Important Tools for Survival


There are three basic categories of needs for survival. I’m not talking about needing food and water here, but speaking in broader terms. The three categories I’m talking about transcend specific survival needs and we find that we need all three of these categories in some way or another, so that we can fulfill each of our survival priorities.

The three categories I’m talking about are:

  • Knowledge
  • Tools
  • Supplies

I’ve written those in the order that I did for a reason. While most of us start by focusing on supplies, then work our way up the list, in reality knowledge is more important than tools, which are more important than supplies. Not to diminish the value of having a good stockpile in any way, if you have the right tools, you can come up with the supplies you need and if you have the right knowledge, you can make the tools you need.

Proper prepping includes all three, of course. Yes, you can grow, hunt or gather enough food if you have the right tools; but it’s better to have something to eat while you’re doing so. Likewise, it’s easier to make tools, if you have some tools to start with. So, what sorts of tools should you have?

Keep in mind that you’re going to need these tools, no matter where you are surviving. That means you’ll need to have them at home, in your survival kit and in your bug out bag; so don’t expect to buy just one. But don’t expect to buy the same exact item for all three purposes. What you need at home is bigger and heavier than what you would carry in a bug out bag and that’s probably going to be bigger than the one in your survival kit.

Knife & Knife Sharpener

The knife is the most basic survival tool there is. If you have to try and survival with only one tool, it should be a good knife. While there are many styles of knife that would work well as a survival knife, the most important thing is quality. That will be your main tool, so you want it to be something that will last.

There are two important characteristics to look for, when looking at any survival knife. The first is the quality of the steel. That’s really what you’re supposedly paying for, when you buy a good quality knife. Good knife steel will take an edge more easily and hold that edge longer; both important characteristics. Additionally, a good knife will have a full tang, meaning that the blade extends all the way back through the handle, so that it can’t break off.

Of course, any knife is going to need sharpening from time to time; so it’s important to have a good knife sharpener to go with your knife. Make sure you have one in your bug out bag and survival kit, as well as the one you keep at home.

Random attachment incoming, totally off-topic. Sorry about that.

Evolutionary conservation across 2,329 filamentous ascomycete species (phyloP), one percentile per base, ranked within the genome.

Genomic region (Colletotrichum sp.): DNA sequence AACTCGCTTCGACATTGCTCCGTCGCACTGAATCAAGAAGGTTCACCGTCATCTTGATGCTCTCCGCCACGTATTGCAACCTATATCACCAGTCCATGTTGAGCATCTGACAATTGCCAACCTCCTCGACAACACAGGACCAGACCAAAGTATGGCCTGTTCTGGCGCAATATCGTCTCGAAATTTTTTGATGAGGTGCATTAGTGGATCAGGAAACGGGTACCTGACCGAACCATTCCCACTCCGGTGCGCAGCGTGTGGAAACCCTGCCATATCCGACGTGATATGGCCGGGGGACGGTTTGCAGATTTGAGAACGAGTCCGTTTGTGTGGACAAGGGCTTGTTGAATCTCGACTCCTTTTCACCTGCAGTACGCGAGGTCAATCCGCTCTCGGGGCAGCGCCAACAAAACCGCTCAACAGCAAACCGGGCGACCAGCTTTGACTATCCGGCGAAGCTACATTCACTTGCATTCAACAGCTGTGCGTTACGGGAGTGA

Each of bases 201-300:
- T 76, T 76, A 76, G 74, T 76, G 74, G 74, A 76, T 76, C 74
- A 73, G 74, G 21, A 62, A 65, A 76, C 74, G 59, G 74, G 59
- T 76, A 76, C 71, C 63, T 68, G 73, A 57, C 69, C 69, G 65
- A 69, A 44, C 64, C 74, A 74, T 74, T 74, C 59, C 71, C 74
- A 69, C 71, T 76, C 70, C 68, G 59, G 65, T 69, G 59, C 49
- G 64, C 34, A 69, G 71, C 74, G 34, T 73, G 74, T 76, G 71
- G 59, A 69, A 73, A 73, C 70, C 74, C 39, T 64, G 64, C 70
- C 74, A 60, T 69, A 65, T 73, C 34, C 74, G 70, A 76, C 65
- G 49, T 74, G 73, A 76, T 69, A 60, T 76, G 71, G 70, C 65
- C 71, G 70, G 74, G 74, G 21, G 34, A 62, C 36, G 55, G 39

Tactical Flashlights & Headlamps

Light might not be a survival priority, but it sure makes it easier to do things, especially after the sun goes down. Fortunately, today’s tactical lights and headlamps provide excellent illumination, much brighter than their non-LED predecessors.

You’re probably going to want to have more than one light, but at a minimum, you should have one good tactical light and one good headlamp. Go for bright ones, as any of them will have a lower light setting for battery savings. The tactical light would be your main carry light, while the headlamp would be used when working on tasks where you need both hands free. You’re better off choosing a headlamp with a wide-angle of illumination for this purpose.

These bright LED lights are very energy efficient, but they still go through battery power like crazy, especially on the high setting. Therefore, it’s a good idea to buy rechargeable batteries and make sure you have a means of recharging them from solar power.


The saw is your main tool for cutting wood, not the axe or hatchet. Therefore, you want something that will cut wood quickly. Chainsaws are great, but not necessarily practical in a survival situation, something like a bucking saw or a bow saw is more practical.

For your bug out bag and survival kit, there are many saws to choose from. Hand chain saws have gained in popularity in recent years, because they are much faster and less likely to break than a wire saw. A folding pruning saw is another great option, as it takes up minimal space and cuts branches quickly.

Axe or Hatchet

The axe for home and hatchet for the bug out bag is mostly for splitting wood, so that it will burn well. While an axe can also be used for felling trees, that’s pretty hard to do with a hatchet; it’s not big enough and doesn’t have a long enough handle.

Some people carry a tomahawk instead of a hatchet; thinking they are more or less the same; but they are not. The thinner blade and back spike of a tomahawk are because it is designed to be used as a weapon, not for wood cutting. The thicker blade of the hatchet helps in splitting wood. One that has  hammer head on the back side of the blade can also be used for tasks like driving tent pegs.